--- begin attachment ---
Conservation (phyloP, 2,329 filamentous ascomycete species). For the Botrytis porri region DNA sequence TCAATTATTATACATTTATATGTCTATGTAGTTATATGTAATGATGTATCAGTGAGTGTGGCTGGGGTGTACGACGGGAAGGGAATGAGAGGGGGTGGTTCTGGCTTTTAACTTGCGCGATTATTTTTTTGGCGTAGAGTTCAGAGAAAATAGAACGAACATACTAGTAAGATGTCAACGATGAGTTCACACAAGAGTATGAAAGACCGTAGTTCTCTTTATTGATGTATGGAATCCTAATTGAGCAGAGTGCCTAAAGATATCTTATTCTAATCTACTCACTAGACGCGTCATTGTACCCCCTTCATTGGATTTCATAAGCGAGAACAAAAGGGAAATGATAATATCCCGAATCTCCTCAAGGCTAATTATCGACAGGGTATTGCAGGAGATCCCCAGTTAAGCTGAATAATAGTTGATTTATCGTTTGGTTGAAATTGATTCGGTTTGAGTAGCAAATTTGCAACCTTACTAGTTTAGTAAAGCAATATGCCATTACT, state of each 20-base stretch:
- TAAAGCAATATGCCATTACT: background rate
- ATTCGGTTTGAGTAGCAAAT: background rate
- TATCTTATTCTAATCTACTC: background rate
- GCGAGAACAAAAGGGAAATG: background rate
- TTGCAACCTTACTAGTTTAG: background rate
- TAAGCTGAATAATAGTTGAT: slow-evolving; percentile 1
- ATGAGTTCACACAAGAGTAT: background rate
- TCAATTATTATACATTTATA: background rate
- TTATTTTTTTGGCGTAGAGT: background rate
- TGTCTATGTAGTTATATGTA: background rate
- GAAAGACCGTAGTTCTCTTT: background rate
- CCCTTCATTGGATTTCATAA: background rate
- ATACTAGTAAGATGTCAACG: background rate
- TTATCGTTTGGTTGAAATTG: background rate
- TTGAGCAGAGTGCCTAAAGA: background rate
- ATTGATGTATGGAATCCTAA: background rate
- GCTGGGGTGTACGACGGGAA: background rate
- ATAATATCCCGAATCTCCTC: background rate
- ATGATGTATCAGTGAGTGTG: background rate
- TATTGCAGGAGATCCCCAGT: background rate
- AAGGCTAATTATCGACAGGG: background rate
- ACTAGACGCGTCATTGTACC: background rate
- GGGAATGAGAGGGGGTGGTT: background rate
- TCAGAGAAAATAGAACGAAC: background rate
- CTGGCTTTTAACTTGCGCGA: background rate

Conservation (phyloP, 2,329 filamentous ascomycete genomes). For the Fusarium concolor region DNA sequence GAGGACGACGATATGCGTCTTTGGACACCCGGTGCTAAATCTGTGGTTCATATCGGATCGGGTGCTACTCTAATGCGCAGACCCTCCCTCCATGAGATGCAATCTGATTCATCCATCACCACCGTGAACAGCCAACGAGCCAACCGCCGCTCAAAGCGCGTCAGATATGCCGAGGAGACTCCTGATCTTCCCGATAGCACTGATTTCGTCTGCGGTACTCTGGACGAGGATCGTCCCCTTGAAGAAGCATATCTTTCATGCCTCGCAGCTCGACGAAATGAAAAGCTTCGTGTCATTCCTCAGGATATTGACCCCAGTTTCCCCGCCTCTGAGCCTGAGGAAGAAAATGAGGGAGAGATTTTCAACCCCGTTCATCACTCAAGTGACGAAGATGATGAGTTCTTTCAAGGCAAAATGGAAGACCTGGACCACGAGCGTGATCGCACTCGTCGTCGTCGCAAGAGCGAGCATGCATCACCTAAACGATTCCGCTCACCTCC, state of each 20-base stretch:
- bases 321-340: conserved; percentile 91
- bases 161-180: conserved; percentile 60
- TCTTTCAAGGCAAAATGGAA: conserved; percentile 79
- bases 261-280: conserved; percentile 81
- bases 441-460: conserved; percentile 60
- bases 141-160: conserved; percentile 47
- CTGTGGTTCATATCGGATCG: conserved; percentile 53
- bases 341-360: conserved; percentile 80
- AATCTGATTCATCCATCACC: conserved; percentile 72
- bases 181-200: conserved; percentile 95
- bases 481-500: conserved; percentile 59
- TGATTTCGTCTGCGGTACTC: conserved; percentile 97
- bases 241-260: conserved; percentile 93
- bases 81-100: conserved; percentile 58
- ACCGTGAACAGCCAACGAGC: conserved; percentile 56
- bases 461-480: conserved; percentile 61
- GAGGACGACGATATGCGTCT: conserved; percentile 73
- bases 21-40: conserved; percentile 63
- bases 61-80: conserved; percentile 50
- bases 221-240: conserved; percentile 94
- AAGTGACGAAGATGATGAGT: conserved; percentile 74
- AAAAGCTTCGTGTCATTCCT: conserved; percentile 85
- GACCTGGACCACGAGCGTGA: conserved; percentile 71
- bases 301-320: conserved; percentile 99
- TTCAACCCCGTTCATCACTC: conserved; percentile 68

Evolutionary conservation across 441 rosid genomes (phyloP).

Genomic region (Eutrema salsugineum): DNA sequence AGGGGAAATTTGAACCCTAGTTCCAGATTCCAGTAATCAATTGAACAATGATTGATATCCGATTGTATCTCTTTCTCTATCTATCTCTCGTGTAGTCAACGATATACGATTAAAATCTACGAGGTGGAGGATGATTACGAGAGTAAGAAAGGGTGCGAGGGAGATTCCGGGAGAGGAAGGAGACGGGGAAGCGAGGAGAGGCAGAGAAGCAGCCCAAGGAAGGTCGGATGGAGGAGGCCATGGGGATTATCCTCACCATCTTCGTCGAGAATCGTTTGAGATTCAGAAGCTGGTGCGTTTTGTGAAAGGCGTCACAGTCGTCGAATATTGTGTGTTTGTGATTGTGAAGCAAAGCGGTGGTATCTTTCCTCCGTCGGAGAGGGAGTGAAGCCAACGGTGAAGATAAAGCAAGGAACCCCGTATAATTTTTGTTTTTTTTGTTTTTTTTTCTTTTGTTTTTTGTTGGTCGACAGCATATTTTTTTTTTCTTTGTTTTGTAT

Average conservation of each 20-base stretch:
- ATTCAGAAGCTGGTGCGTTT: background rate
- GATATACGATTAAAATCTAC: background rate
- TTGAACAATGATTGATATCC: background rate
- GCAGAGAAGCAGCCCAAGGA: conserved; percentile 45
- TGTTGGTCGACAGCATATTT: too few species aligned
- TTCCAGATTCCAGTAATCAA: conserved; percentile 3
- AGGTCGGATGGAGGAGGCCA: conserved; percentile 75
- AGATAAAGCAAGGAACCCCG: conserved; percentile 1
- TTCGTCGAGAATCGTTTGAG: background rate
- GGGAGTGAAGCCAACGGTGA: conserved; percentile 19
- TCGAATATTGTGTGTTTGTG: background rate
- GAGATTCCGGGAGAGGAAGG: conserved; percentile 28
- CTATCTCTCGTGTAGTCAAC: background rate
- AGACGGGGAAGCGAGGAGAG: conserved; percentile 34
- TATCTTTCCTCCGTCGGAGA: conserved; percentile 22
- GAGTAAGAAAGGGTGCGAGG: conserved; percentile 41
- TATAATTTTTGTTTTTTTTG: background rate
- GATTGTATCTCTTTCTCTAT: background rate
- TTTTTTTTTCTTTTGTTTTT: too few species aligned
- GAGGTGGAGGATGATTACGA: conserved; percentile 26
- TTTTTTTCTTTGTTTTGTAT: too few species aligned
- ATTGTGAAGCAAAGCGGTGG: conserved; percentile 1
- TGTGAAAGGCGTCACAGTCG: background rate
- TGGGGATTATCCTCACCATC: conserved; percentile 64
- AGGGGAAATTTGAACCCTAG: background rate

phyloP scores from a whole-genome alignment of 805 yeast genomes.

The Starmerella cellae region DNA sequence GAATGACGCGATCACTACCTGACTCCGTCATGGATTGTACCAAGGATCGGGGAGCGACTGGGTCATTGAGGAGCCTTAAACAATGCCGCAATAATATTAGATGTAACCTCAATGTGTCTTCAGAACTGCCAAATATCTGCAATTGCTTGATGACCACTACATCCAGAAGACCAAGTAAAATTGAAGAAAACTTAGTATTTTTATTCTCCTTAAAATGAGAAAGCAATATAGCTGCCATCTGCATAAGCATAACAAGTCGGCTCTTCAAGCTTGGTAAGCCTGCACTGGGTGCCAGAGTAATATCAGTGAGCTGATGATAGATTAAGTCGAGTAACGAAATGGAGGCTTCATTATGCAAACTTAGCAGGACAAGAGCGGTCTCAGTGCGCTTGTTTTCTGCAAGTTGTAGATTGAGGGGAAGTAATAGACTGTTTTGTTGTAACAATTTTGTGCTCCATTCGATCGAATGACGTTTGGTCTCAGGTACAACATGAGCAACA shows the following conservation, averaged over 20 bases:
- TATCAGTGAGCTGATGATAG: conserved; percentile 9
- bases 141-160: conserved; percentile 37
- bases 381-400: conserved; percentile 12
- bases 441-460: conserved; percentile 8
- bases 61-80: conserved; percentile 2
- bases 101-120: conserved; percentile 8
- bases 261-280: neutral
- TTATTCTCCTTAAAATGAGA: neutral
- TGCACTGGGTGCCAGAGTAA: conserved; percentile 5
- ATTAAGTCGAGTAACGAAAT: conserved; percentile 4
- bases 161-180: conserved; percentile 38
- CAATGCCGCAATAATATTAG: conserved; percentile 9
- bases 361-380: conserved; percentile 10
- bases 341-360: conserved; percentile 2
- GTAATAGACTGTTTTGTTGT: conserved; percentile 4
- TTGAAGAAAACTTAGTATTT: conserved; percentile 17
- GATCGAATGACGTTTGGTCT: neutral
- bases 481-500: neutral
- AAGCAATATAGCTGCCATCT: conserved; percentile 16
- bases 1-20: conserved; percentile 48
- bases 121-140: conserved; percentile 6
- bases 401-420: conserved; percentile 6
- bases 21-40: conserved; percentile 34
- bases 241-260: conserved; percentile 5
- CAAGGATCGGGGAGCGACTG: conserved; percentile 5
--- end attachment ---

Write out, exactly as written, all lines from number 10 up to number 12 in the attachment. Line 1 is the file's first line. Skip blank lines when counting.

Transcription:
- TTATTTTTTTGGCGTAGAGT: background rate
- TGTCTATGTAGTTATATGTA: background rate
- GAAAGACCGTAGTTCTCTTT: background rate